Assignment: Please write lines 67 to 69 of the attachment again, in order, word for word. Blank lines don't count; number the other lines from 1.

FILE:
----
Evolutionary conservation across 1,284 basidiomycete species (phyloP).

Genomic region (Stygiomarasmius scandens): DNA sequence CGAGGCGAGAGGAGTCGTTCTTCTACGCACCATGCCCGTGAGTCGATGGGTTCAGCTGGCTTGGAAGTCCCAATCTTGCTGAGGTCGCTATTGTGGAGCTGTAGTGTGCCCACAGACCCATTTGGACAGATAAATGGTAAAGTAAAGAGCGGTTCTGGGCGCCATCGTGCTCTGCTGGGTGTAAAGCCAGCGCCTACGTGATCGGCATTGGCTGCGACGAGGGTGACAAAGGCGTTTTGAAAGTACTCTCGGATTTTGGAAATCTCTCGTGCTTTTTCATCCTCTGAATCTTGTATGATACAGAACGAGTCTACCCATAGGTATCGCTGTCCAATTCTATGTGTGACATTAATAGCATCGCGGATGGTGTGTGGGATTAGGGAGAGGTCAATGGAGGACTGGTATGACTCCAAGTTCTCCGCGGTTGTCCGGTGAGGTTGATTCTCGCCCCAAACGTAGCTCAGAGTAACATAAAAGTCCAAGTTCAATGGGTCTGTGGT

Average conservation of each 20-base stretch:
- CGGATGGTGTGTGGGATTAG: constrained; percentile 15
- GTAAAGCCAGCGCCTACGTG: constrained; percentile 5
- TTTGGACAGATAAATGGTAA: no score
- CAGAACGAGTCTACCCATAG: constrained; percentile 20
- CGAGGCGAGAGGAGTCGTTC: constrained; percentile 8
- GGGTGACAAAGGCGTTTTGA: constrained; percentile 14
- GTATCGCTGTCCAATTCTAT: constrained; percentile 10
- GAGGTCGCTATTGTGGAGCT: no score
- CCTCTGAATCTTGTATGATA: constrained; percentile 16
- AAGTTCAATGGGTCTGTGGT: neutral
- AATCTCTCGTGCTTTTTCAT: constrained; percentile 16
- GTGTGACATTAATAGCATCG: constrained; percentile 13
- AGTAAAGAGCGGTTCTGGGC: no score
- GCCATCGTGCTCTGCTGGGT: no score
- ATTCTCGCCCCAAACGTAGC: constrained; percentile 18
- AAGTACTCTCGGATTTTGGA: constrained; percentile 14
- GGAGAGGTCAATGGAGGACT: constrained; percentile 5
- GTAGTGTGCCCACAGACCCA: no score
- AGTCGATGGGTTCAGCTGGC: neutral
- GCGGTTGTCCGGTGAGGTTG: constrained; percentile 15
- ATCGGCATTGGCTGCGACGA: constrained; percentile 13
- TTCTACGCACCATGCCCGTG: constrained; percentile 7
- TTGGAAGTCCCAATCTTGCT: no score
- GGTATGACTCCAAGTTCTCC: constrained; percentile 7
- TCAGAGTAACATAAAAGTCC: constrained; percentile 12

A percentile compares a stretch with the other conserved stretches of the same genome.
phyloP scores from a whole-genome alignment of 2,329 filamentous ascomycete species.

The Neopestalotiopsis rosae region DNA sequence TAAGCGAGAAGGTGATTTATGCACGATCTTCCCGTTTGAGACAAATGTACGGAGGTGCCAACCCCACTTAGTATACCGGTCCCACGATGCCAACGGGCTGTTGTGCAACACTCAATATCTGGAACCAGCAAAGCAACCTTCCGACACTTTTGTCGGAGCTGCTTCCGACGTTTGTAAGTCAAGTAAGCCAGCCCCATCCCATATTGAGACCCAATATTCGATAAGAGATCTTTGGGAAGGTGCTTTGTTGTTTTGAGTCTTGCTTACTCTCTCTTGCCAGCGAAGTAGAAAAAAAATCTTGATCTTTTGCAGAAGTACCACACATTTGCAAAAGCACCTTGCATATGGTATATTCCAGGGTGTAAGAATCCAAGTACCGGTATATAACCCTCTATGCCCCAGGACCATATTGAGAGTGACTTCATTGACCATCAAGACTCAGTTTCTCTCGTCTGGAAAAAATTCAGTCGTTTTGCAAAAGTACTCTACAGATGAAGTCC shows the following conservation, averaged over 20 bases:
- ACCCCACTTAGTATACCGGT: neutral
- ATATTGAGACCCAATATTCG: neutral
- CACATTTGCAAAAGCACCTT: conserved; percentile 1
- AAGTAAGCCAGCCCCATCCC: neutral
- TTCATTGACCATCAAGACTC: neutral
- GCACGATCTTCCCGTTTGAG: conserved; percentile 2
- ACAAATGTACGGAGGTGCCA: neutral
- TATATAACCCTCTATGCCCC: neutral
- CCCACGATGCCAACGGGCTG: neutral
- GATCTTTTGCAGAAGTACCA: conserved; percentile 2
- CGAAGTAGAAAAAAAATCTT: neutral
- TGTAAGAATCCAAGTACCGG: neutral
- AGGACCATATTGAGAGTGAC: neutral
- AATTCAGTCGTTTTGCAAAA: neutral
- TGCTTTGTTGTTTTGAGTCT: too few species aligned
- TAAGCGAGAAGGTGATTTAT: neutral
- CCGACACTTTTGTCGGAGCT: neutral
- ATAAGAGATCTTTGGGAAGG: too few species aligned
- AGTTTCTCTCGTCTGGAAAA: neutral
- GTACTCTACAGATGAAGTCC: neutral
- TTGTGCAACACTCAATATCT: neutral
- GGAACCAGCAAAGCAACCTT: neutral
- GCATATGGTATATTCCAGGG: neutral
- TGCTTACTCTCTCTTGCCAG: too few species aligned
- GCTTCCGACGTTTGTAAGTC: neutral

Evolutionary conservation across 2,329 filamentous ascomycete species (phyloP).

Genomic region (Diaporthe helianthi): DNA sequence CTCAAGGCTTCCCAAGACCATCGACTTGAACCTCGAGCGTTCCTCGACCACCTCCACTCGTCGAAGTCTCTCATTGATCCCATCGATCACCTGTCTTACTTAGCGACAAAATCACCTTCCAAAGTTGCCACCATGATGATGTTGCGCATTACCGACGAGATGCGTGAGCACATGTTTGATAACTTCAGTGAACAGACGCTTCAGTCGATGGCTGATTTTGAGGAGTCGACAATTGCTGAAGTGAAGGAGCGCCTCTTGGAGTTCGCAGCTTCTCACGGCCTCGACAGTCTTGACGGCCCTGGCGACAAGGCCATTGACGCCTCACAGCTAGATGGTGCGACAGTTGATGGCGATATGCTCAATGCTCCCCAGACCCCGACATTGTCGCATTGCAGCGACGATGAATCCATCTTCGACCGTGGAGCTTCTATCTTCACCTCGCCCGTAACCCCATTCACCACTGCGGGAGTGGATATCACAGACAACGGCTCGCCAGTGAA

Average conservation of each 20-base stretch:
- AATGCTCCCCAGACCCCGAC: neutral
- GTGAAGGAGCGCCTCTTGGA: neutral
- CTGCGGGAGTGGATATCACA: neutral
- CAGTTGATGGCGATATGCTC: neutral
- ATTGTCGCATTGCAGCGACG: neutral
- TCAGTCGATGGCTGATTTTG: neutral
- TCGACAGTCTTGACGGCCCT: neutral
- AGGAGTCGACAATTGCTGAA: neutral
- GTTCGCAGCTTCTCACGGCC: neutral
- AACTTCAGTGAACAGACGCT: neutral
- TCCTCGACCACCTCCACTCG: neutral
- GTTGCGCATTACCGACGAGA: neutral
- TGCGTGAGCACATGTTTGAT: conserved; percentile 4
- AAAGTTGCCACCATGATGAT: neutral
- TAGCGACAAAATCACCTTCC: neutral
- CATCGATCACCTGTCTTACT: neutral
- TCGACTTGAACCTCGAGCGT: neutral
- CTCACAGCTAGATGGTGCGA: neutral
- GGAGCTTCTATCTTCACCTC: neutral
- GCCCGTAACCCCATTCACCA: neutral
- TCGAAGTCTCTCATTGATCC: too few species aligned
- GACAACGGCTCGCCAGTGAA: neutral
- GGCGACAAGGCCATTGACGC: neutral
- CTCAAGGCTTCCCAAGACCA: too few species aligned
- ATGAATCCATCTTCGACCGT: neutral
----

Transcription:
- AGGAGTCGACAATTGCTGAA: neutral
- GTTCGCAGCTTCTCACGGCC: neutral
- AACTTCAGTGAACAGACGCT: neutral